If they’re responsible for the accusations causing the need for the exam, they’ll have to lie during the test to avoid being punished for their actions. This naturally stressed state causes the brain to activate the sympathetic nervous system (SNS).
The SNS is part of the autonomic nervous system (ANS). This part of our physiology processes the autonomous aspects of our body, such as digestion, heart rate, blood pressure regulation, kidney function, and much more.
We don’t have the ability to self-regulate these processes. Think of it as being able to control your pulse when you want to calm down. While you can breathe deeply and think happy thoughts, you must complete these actions to slow your pulse.
Otherwise, it takes the body time to acclimatize to physical stimuli and physiological conditions to achieve this. You can’t just tell your heart to slow subconsciously and have it respond instantaneously. It’s the same thing with the FoF response – we have no control over its activation.
So, when we’re in a stressful environment, like the polygraph exam room, our brain tells the SNS to prime the FoF. When the examiner asks a question and the examinee must lie, the SNS triggers the FoF. The polygraph machine analyzes the feedback from instruments placed on the examinee’s body.
These instruments measure the examinee’s blood pressure, heart rate, sweat gland activity, skin electrical response, respiration, and movement. When the FoF is activated, all these physiological markers elevate naturally. The instruments send this data to a control box linked to a laptop running software.
The software interprets the feedback, presenting the changes to the examiner in chart format on their screen. If the examiner notices these changes, it’s a sign of FoF activation and possible deception by the examinee.
The examiner will repeat the question and notice the physiological feedback with each response. Unlike the polygraph, which relies on up to six parameters for the test, CVSA relies on a microphone, and that’s it. Like the physiological markers activated by the FoF in polygraph exams, the FoF triggers changes in vocal microtremors.
Like the polygraph instrumentation, the microphone hooks into a software program, with the examiner looking for changes in the frequency of the examinee’s voice that are inaudible to the human ear but audible to the software. The examinee can’t control these microtremors, and the examiner can see these changes in chart format on their screen.
The SNS is a powerful part of our physiology, and there’s little the examiner can do to stop it when it activates. According to examinees, when the FoF activates, it sends what’s described as a shockwave through their body, and they can feel the apprehension caused by lying.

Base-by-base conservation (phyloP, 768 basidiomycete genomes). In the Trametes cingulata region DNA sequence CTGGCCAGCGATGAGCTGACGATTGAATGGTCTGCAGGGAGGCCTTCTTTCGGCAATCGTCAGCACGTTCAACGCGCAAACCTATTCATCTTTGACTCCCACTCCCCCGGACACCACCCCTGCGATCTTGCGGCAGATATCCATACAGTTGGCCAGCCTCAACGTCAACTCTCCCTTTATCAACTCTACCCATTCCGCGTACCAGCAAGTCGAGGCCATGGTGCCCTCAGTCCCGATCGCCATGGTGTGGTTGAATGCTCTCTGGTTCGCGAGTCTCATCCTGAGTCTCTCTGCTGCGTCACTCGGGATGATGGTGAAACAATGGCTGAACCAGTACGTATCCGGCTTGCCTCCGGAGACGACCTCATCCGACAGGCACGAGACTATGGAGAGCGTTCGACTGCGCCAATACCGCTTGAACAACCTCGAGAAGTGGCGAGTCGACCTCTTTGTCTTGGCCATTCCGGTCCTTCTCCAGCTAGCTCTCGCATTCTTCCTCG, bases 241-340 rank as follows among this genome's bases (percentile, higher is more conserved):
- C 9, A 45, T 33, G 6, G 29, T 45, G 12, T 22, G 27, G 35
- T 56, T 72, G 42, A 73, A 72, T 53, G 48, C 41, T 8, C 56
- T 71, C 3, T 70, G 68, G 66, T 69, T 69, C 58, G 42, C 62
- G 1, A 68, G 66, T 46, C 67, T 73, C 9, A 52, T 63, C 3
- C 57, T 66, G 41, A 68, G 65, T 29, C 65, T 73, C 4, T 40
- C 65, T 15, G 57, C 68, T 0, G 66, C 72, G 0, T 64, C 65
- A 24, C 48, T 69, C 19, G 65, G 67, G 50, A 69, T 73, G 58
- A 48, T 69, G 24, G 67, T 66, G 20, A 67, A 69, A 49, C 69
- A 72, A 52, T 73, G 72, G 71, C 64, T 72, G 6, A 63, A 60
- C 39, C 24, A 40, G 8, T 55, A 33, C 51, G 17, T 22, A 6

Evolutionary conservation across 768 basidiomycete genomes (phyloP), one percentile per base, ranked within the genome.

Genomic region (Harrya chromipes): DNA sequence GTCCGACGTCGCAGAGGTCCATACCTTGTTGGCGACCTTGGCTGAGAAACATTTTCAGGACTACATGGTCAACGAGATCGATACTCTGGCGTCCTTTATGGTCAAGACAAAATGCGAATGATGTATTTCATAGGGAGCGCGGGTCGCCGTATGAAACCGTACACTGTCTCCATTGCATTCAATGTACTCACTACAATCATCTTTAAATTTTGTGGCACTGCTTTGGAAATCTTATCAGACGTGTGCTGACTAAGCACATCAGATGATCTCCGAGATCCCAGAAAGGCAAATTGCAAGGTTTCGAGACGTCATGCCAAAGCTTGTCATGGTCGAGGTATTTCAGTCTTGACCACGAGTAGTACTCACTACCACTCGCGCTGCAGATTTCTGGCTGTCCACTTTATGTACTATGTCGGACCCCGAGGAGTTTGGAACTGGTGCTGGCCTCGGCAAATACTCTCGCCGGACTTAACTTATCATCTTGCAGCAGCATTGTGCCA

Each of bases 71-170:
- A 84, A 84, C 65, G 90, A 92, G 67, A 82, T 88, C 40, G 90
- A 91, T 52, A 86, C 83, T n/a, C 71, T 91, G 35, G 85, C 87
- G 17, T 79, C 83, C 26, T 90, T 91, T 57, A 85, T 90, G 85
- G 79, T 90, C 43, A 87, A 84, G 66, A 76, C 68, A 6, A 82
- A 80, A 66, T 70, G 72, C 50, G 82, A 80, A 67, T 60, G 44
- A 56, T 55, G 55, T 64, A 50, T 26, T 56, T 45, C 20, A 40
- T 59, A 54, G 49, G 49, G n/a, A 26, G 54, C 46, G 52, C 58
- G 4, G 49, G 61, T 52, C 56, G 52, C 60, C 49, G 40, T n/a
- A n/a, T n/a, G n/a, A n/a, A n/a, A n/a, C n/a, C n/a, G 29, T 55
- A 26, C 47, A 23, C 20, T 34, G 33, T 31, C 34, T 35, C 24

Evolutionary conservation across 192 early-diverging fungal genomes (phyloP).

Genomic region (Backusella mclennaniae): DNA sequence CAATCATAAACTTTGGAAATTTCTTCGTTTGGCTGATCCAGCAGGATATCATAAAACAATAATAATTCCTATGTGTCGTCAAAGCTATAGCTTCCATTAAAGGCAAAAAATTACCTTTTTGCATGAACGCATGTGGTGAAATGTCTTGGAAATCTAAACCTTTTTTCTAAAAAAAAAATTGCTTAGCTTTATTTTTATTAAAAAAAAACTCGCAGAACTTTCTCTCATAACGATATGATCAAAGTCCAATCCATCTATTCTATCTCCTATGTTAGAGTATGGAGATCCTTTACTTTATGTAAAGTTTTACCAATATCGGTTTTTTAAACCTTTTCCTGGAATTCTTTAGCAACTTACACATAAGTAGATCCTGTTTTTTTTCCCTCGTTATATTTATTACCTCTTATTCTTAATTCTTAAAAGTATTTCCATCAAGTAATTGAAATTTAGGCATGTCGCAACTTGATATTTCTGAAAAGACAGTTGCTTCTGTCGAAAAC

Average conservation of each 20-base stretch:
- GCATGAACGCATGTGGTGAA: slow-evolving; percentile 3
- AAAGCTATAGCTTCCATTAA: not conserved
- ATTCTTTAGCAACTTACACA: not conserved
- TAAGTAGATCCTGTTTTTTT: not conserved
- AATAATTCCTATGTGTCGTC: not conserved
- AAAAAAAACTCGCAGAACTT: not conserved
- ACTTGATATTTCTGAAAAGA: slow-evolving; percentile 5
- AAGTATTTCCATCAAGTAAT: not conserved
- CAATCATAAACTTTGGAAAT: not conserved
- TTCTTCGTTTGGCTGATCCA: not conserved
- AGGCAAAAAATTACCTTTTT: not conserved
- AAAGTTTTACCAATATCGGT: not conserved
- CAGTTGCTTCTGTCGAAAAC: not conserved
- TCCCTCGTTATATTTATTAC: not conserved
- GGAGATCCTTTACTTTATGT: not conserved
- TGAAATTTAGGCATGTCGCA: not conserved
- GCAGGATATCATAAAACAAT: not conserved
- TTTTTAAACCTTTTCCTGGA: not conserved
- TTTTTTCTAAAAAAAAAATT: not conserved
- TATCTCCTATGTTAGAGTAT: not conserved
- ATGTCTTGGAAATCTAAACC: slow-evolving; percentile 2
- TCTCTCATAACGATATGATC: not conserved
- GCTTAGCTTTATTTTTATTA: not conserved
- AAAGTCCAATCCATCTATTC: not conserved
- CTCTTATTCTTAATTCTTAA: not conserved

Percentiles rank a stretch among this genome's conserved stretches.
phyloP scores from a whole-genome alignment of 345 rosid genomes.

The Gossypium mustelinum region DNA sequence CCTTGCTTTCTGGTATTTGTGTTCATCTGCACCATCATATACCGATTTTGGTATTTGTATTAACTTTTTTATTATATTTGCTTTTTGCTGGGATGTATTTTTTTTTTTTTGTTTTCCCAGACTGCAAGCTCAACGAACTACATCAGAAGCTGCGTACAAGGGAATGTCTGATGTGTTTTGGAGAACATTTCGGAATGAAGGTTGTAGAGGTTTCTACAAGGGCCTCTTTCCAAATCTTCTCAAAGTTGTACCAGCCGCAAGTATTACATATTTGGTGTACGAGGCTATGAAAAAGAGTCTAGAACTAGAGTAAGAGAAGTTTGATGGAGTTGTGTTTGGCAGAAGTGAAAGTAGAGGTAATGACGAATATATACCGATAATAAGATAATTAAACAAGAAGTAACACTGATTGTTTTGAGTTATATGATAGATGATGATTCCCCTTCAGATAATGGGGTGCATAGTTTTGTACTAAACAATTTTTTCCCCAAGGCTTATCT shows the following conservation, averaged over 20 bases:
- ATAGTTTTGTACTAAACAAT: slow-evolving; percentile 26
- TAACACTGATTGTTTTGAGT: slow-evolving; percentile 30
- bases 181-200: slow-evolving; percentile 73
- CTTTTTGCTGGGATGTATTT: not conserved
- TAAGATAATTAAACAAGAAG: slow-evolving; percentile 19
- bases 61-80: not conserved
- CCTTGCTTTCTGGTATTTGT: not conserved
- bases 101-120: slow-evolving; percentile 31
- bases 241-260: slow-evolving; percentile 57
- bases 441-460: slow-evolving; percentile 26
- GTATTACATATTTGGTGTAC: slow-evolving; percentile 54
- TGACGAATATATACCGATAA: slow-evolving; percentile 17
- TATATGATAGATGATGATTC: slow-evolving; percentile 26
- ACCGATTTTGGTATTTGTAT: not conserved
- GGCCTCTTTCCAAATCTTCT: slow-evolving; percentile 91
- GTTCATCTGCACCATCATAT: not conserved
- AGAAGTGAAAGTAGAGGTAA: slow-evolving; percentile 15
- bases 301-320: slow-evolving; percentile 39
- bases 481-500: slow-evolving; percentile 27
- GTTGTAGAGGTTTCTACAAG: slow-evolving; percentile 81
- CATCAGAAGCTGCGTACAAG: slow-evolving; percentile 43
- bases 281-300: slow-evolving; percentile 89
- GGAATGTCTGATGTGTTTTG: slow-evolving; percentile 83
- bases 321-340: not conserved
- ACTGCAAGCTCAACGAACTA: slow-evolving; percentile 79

The sensitivity of the CVSA and polygraph instrumentation and software make it possible for the examiner to determine the difference between someone nervous and someone experiencing genuine activation of the FoF. As a result, it’s next to impossible to beat the polygraph or CVSA exam.
Which Is More Accurate – Polygraph or Voice Stress Analysis?
According to independent research, the modern polygraph exam, conducted by a trained examiner, has an accuracy rate of up to 97%. The reason why it’s not accurate 100% of the time is that pathological liars make it very hard to detect deception.
The pathological liar doesn’t experience the same FoF response as others when lying. They don’t have remorse or guilt for telling lies and often believe the lies they tell. However, this same scenario applies to CVSA exams since it, too, relies on the activation of the SNS and FoF to analyze data on the changes in the examinee’s vocal response.
Some assume the polygraph inaccuracies come from using “countermeasures” like biting the cheek or taking Xanax before and during the exam. However, that’s not the case. The modern computerized polygraph can see through these countermeasures. CVSA technology has similar success rates, with independent studies showing up to a 95% accuracy rate.
So, it’s challenging to determine which is the better tool for detecting deception. In this case, it comes down to the examiner more than the tech. Trained polygraph examiners undergo six to seven years of study and practical application before conducting exams independently.
CVSA examiners might not have this same level of study and experience. As a result, it might be easier for deceptive individuals to slip through the cracks.